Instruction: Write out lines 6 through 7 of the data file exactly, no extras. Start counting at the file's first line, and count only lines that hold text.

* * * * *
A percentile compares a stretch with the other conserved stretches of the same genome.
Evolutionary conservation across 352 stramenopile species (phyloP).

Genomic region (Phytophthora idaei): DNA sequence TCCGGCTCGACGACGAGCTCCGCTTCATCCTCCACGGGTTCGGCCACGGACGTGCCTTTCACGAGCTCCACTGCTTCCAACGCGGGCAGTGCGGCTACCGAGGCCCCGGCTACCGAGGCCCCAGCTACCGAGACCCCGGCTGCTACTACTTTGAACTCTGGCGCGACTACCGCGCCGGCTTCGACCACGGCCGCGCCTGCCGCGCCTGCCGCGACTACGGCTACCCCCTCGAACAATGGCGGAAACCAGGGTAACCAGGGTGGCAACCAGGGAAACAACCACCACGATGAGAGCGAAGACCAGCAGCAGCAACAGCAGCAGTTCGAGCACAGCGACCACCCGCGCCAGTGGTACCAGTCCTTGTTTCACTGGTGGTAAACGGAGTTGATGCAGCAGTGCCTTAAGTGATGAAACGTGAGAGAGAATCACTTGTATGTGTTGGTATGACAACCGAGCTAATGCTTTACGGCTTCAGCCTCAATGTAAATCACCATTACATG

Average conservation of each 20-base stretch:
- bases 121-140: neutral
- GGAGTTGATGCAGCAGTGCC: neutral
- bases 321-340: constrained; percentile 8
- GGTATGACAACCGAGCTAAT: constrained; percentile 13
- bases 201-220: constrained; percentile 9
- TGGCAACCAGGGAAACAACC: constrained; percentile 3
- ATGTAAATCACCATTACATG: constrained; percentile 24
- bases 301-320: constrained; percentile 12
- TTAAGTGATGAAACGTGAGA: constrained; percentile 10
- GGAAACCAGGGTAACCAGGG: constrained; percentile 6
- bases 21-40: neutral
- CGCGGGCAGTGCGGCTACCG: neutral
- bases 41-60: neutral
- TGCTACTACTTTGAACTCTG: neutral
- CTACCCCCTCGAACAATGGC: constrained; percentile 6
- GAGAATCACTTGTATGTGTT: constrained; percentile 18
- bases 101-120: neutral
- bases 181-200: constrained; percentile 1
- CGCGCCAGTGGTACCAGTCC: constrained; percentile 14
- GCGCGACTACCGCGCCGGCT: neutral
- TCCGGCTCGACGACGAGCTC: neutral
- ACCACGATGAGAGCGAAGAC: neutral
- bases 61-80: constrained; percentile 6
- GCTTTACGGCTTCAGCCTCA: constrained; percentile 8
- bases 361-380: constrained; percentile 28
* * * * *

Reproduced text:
- GGAGTTGATGCAGCAGTGCC: neutral
- bases 321-340: constrained; percentile 8